A couple of additional curious properties of the Platonic solids and their faces and vertices:
has 20 faces and 12 vertices.
has 12 faces and 20 vertices.
has 8 faces and 6 vertices.
has 6 faces and 8 vertices.
has 4 faces and 4 vertices.
Each of the pairs above are dual polyhedra, i.e. if one connects the centers of each face of one polyhedron, the other polyhedron of the pair results. Doing this with a tetrahedron yields another tetrahedron.
Imagine a line drawn from any vertex to the center of the solid. If you were to 'slice off' the vertex on a plane perpendicular to the imagined line, without slicing past any of the other vertices, the new face would be the shape of a face of the next solid 'down' in the sequence.
The triangle-faced icosahedron
would yield a pentagon
The pentagon-faced dodecahedron
would yield a triangle
The triangle-faced octahedron
would yield a square
The square-faced cube
would yield a triangle.
The triangle-faced tetrahedron
, oddball that it is, would yield a triangle, since it is the last in the line and sufficient unto itself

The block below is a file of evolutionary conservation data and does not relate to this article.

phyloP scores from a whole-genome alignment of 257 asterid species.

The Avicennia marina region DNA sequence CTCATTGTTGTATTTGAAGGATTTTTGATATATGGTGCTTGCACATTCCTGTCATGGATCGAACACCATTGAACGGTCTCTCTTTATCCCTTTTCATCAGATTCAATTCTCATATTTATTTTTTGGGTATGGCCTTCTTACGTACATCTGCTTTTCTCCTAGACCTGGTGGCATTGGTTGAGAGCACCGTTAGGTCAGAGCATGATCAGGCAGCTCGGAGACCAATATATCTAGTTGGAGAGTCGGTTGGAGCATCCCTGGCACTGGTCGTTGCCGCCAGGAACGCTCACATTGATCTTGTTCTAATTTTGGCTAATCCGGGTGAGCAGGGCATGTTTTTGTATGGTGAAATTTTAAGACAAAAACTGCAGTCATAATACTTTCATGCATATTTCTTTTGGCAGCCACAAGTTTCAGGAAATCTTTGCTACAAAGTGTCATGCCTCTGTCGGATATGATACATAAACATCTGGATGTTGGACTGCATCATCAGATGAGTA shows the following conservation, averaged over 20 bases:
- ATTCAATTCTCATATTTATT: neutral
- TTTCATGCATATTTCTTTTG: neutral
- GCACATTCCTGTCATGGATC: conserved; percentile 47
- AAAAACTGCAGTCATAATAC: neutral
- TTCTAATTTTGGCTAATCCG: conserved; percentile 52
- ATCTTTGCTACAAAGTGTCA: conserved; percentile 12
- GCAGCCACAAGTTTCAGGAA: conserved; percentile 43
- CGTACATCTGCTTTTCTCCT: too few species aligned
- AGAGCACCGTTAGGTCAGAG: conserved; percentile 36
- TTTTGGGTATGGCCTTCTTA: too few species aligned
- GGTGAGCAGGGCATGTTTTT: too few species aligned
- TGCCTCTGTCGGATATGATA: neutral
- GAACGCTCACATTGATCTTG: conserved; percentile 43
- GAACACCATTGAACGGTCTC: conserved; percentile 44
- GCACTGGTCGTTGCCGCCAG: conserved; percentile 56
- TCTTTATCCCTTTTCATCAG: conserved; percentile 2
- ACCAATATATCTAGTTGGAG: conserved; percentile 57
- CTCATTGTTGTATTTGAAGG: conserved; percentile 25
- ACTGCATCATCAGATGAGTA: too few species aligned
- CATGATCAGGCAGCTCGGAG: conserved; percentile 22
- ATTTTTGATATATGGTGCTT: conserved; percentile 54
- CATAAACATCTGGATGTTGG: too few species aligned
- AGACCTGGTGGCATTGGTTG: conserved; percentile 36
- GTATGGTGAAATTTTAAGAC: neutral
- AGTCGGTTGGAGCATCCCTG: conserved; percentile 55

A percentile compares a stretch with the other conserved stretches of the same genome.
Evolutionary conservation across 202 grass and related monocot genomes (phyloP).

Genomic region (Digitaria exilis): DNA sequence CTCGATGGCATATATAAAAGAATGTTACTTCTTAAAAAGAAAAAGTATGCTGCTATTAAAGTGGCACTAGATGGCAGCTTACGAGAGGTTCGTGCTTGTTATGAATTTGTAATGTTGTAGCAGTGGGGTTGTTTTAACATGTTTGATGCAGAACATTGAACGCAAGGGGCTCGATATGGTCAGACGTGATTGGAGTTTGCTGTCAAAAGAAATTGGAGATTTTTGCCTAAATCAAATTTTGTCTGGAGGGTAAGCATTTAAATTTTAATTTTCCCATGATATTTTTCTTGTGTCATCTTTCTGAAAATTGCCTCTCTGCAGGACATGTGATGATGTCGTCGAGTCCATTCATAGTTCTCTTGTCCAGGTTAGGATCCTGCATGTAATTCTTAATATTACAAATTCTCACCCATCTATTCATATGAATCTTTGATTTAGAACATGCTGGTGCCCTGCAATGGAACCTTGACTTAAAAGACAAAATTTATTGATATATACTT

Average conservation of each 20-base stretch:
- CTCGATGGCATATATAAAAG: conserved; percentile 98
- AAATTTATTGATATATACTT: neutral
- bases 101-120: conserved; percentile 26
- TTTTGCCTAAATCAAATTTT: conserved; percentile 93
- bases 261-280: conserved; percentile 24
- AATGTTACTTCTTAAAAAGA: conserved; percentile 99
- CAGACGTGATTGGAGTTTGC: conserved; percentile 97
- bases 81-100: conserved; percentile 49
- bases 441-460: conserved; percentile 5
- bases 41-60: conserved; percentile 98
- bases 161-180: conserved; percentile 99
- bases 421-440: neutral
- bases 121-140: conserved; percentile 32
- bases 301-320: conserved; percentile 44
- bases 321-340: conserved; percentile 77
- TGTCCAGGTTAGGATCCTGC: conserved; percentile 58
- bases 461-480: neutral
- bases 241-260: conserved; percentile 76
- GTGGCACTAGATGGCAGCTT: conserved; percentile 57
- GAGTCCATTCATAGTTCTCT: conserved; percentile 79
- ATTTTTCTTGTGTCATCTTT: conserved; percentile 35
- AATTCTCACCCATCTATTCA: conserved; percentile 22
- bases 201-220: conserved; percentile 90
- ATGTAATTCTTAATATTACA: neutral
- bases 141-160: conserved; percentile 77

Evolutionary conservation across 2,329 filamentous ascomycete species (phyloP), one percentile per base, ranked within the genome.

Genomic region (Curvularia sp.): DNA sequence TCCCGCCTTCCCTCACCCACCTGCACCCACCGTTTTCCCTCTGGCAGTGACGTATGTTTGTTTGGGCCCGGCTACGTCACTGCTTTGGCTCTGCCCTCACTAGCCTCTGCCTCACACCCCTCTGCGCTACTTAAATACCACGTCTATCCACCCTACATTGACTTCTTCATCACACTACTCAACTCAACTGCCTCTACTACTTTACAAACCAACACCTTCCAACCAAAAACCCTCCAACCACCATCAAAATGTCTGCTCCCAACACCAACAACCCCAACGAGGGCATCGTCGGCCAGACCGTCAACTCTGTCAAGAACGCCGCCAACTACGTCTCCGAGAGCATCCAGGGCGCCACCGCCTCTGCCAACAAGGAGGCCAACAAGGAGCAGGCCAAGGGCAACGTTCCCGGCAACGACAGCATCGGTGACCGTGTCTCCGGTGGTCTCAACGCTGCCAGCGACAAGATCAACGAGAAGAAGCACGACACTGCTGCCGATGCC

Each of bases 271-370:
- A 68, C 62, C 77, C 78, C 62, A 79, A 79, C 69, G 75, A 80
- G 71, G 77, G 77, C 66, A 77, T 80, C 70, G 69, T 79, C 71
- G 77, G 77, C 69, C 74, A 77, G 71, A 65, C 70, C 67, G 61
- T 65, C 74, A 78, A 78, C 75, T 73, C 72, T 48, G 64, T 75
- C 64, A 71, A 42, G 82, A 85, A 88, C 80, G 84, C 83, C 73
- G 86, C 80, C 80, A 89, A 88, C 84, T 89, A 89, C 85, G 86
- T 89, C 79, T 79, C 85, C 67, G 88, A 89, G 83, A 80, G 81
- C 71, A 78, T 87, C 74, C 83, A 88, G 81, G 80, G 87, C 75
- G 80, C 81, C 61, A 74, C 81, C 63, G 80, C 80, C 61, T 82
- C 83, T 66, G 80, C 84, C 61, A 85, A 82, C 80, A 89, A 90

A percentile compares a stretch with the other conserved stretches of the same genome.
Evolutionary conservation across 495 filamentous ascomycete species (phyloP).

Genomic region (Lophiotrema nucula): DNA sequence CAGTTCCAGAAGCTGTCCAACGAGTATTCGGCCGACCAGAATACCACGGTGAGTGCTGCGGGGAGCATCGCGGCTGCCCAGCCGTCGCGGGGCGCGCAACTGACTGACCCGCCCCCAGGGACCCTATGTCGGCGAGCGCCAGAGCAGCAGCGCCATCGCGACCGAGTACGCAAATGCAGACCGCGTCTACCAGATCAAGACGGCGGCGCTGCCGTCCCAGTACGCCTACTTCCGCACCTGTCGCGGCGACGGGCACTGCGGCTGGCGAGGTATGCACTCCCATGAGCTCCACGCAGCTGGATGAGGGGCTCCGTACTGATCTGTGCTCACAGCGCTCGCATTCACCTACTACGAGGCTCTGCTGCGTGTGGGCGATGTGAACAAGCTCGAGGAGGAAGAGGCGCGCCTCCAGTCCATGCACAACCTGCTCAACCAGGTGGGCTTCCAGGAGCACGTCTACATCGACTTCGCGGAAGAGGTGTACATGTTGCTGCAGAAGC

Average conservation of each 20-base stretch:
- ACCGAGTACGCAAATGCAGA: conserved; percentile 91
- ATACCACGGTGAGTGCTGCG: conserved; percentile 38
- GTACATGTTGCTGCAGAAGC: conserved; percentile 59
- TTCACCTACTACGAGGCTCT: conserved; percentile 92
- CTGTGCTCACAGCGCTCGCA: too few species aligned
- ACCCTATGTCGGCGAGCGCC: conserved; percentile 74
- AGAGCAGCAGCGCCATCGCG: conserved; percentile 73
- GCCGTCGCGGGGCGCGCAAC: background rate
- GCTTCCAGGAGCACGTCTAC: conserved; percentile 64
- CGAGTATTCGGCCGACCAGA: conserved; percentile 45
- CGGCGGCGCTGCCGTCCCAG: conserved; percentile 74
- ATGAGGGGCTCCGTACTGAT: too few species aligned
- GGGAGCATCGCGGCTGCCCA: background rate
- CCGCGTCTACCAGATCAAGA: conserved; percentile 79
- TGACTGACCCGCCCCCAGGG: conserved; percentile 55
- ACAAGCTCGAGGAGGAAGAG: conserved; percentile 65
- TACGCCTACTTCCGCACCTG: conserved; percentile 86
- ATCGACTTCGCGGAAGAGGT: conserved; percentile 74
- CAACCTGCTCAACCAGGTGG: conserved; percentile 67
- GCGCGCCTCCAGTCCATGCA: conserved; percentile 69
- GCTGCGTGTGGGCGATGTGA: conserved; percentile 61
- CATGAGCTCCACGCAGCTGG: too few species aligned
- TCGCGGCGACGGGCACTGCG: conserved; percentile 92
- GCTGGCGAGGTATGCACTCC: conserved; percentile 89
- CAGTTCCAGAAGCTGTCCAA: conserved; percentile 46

Plato associated the tetrahedron, cube, octahedron and icosahedron with fire, earth, air, and water. He linked the dodecahedron with the universe in its entirety, as that "which god used for embroidering the constellations on the whole heaven." Plato's followers were not comfortable with the disjunction between the four elements and the five solids. Aristotle proposed a fifth element (quintessence), the aether (to associate with the dodecahedron) which filled the cosmos and
served as a medium for change and motion (this idea held, in various forms, until the Michelson Morley Experiment in 1887.)
Plato also had a system for explaining the interactions between the four elements by performing various arithmetical operations using the number of faces of the associated solids. For example, heating water produces two 'particles' of air and one of fire, or 20= (2x8)+4 (1 icosahedron=2 octahedra + 1 tetrahedron). Considering that water is H2O, this particular example is oddly prescient.
Information about association of solids with elements from: The Golden Ratio, Mario Livio, Broadway Books, 2002